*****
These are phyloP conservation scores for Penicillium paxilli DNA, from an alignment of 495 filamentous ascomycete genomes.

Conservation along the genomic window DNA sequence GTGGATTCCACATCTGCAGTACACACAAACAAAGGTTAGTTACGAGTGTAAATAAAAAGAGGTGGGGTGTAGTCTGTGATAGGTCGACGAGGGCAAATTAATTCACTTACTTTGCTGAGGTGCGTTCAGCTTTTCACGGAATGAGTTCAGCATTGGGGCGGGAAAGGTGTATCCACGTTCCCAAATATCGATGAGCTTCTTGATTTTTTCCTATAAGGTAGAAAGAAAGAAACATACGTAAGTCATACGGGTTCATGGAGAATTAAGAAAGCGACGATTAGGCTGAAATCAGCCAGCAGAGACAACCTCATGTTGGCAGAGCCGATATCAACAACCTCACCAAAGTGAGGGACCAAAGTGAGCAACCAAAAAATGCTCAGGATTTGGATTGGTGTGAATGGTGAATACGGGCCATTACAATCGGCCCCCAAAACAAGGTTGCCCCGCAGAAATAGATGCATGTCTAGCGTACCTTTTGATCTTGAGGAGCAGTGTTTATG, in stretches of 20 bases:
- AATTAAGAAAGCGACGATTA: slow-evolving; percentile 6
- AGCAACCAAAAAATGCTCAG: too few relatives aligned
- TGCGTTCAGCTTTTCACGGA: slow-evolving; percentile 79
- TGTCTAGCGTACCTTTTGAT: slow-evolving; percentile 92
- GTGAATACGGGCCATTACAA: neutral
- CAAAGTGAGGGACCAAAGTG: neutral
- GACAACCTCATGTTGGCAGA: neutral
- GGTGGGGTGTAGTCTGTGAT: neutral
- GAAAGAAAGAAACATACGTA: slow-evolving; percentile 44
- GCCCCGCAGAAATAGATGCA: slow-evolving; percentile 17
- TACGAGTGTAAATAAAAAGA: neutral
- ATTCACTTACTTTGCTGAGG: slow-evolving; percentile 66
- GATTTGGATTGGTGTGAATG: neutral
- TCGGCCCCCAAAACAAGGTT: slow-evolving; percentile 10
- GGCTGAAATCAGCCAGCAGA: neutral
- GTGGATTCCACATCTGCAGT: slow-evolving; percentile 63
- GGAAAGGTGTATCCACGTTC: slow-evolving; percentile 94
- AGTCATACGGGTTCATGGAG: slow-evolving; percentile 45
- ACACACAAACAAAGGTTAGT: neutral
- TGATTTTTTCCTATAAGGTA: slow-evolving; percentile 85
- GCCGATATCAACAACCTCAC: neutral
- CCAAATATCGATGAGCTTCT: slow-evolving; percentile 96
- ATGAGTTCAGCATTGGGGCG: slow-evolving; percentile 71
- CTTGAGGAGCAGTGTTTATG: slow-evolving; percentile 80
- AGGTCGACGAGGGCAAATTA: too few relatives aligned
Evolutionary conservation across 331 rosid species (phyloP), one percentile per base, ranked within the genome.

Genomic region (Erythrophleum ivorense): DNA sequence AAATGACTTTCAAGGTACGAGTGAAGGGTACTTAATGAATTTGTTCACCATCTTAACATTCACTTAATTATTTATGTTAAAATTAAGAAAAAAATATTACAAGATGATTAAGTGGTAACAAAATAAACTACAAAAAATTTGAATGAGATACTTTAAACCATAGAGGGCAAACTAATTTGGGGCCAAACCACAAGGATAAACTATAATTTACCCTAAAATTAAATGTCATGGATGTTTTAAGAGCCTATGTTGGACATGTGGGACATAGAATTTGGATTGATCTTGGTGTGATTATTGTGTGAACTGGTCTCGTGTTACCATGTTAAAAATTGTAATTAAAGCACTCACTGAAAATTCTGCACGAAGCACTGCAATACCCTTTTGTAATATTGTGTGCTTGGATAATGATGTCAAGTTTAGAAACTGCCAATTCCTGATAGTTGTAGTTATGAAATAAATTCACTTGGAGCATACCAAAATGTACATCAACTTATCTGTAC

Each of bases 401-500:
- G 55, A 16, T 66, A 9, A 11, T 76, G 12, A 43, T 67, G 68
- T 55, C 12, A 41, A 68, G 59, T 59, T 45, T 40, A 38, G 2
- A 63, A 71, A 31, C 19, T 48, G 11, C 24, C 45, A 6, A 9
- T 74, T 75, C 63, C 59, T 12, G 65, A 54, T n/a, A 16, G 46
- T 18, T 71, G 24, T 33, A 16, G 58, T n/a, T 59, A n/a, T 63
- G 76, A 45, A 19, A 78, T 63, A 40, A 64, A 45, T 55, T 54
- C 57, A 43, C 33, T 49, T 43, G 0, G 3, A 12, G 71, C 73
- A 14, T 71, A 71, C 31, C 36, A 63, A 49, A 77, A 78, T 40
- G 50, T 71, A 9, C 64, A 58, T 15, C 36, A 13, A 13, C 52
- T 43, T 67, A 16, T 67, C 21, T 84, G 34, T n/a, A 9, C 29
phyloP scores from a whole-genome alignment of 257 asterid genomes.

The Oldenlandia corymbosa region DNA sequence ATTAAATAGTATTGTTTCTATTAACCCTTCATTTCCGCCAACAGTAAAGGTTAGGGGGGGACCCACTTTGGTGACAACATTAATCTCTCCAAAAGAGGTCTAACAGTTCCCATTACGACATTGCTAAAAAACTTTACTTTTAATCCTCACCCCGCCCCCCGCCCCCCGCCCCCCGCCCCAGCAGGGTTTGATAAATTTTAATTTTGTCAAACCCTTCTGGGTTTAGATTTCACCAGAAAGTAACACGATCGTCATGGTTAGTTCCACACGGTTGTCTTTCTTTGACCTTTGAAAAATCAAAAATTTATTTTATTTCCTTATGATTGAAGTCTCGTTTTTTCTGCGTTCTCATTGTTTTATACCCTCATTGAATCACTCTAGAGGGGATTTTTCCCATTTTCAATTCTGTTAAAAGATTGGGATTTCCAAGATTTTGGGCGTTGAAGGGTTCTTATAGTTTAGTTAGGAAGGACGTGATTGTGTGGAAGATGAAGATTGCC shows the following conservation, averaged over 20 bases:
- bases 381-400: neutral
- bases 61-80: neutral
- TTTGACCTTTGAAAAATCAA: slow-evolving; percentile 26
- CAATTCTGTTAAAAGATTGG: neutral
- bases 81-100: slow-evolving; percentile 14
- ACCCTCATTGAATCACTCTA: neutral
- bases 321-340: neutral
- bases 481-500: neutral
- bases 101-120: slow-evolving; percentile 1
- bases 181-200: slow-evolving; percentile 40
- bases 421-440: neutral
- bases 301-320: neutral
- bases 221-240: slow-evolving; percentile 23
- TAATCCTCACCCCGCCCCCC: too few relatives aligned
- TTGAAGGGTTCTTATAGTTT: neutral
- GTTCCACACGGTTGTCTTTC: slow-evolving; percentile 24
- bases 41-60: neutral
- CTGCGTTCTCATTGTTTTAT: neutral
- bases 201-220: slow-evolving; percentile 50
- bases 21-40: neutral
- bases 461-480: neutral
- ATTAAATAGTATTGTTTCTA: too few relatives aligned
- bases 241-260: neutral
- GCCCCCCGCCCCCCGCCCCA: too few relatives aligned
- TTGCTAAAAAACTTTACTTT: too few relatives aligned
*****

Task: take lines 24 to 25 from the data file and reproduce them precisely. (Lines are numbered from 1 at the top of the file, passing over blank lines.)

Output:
- CCAAATATCGATGAGCTTCT: slow-evolving; percentile 96
- ATGAGTTCAGCATTGGGGCG: slow-evolving; percentile 71